Fields of Study of Highest Degree Completed (Excluding Non-completers)

 

 

IT

5.3%

0.6%

Engineering

4.9%

0.5%

Other STEM (Math, Biology, Physical Science, Architecture)

6.4%

4.1%

Skilled Trades

15.7%

0.6%

Finance, Business Administration, Management Information Systems, Taxation, Project Management

13.5%

7.7%

Health Care

5.1%

26.5%

Education, Family Science, and Early Childhood-related

6.0%

13.1%

Cosmetology and Culinary Services

0.8%

4.0%

Psychology and Social Work

1.9%

6.9%

While certain characteristics are fairly equally distributed among employed men and women in the dataset, others are not. For instance, women have more formal schooling than men: only 26.4 percent of women did not complete a credential versus 36.1 percent of men, and 16 percent of women completed a credential above Bachelor’s compared to 11.5 percent of men.

Stark gender disparities are also evident in fields of study,3 which reflect differences in occupational goals. Men are over-represented in high-paying fields, including STEM (16.5 percent versus 5.2 percent among women), skilled trades (15.7 percent versus 0.6 percent among women), and business majors such as Finance and Business Administration (13.5 percent versus 7.7 percent among women). Women are over-represented in Healthcare (26.5 percent) and in some of the lowest-paid majors (Cosmetology and Culinary Services, Psychology, Early Childhood Education). Registered Nursing is an exception, with high wages and high female representation.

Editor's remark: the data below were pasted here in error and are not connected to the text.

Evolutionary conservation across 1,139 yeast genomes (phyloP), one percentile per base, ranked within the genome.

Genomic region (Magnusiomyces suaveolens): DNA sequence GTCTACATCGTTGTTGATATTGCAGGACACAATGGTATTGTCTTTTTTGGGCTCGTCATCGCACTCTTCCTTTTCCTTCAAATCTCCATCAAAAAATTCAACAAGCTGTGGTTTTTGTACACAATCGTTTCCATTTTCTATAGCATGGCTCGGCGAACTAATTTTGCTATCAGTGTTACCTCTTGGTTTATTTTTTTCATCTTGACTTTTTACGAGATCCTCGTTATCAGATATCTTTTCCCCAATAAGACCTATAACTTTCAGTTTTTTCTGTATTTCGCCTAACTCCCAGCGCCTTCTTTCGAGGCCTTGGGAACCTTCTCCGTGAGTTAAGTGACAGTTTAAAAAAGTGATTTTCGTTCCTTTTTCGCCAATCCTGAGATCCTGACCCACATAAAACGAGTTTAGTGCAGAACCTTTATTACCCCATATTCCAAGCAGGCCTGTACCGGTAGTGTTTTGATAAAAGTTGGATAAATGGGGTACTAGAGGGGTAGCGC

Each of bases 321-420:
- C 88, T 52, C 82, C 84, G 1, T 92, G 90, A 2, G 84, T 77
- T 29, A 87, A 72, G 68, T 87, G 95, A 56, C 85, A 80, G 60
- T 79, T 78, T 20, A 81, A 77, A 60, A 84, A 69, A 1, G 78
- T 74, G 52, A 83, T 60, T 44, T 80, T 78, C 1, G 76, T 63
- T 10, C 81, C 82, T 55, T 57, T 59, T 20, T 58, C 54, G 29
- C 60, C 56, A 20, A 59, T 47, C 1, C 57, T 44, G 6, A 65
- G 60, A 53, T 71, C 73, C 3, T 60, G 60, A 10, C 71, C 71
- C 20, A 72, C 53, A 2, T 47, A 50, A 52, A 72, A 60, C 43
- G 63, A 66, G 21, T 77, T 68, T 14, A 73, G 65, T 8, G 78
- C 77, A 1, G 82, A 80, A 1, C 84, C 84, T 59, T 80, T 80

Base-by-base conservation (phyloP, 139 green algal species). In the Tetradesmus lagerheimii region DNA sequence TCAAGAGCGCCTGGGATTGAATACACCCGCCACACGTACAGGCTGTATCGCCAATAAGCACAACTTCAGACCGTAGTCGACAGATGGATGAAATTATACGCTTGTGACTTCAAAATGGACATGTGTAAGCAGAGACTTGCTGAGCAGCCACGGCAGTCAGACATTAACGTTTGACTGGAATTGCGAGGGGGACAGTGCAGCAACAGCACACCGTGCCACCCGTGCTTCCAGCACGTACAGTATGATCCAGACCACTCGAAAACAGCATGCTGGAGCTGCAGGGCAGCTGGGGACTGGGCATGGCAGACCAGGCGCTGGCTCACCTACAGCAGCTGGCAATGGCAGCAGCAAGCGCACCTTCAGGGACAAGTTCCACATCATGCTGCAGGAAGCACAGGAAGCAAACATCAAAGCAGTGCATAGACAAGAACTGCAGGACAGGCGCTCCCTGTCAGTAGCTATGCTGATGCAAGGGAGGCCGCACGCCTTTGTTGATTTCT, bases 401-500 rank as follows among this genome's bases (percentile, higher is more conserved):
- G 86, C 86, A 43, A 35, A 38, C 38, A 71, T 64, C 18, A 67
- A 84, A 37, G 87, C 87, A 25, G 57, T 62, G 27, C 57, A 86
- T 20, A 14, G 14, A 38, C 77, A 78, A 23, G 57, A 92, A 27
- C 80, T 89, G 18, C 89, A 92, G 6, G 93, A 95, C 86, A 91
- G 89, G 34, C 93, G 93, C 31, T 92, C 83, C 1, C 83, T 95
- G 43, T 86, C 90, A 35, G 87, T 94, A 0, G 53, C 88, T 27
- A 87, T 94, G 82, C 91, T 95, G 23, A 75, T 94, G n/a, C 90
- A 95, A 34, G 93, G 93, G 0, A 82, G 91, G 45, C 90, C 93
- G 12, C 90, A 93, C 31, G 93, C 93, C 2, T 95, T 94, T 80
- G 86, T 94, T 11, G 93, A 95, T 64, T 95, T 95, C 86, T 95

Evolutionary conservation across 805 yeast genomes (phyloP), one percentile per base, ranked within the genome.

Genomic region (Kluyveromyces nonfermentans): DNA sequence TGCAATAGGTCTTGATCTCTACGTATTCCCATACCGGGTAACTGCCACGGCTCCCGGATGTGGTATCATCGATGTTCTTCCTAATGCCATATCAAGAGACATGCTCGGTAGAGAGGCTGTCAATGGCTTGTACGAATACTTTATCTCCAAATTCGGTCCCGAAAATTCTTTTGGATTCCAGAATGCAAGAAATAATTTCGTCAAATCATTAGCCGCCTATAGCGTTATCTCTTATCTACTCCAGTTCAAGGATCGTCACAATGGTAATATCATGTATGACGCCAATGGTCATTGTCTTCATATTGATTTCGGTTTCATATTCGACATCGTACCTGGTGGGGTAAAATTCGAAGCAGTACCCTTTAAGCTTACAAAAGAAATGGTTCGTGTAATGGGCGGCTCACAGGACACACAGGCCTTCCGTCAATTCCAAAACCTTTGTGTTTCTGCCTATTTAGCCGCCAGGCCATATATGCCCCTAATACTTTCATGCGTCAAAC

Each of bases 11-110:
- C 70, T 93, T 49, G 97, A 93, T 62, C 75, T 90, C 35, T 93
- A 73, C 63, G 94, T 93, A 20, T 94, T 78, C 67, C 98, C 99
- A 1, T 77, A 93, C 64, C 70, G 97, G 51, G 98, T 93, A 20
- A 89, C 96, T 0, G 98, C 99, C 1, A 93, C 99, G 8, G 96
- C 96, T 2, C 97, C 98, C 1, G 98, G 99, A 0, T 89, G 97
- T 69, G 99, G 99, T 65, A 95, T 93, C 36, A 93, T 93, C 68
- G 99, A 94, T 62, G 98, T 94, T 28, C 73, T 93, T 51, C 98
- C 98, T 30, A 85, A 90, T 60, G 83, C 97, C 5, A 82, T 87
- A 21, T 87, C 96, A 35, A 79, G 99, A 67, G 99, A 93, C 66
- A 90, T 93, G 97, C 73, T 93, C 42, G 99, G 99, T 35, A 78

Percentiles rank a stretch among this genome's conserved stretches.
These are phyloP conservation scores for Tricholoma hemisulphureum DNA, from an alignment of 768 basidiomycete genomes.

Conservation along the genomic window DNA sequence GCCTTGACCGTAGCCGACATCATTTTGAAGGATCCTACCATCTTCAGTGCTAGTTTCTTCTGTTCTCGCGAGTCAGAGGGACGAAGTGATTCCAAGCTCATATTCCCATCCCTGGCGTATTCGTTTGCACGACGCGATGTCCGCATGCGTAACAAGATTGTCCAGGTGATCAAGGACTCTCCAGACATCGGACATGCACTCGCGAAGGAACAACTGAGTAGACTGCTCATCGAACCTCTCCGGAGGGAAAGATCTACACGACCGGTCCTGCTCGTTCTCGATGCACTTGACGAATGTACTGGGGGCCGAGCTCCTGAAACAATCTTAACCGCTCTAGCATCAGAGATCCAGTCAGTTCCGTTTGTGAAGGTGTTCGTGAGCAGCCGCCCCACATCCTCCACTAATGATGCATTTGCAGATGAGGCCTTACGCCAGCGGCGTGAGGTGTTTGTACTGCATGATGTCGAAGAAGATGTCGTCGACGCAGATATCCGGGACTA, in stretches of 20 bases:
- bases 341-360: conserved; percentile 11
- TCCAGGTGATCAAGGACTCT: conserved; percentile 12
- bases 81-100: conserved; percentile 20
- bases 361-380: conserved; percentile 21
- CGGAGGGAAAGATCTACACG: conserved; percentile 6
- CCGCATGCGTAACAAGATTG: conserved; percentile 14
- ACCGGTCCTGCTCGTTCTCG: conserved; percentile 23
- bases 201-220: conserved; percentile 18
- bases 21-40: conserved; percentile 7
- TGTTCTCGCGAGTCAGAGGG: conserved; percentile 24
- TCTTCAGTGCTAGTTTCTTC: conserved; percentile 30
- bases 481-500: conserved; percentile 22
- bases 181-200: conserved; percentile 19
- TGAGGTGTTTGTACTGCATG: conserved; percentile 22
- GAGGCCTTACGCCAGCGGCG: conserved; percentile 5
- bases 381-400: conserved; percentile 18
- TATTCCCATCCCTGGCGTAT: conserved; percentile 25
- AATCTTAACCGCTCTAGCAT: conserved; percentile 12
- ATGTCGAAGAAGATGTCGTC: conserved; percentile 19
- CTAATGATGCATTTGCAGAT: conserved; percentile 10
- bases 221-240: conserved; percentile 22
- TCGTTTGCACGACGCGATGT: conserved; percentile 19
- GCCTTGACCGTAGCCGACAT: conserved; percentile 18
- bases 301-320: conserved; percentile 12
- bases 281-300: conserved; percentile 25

Another factor associated with earnings is college readiness, which can be indirectly measured through enrollment in post-secondary programs such as Remedial Education, Adult Basic Education, or GED preparatory courses. As shown in Table 1, men and women are equally distributed across these indicators. Another proxy for college readiness is the type of post-secondary institution of first enrollment. High performing students are more likely to enroll in four-year institutions, especially those with selective admissions criteria, while less academically prepared students are more likely to enroll in two-year, open enrollment institutions. These characteristics are likely to affect earnings among individuals but are fairly equally distributed by gender.

Table 2 presents firm characteristics, starting with an indicator for employment in the private sector, broken down into for-profit and non-profit, or in the public sector. These characteristics are important to include in an analysis of wages because public sector wages are typically determined through centralized bargaining and do not offer bonuses. Women are over-represented in the non-profit and public sectors (21.3 percent and 15.5 percent respectively), probably reflecting their preference for part-time/flexible work arrangements or for careers in Education and Healthcare that have a higher share of jobs with part-time schedules.

Table 2: Gender Distribution by Characteristic of Firm of Employment

Characteristics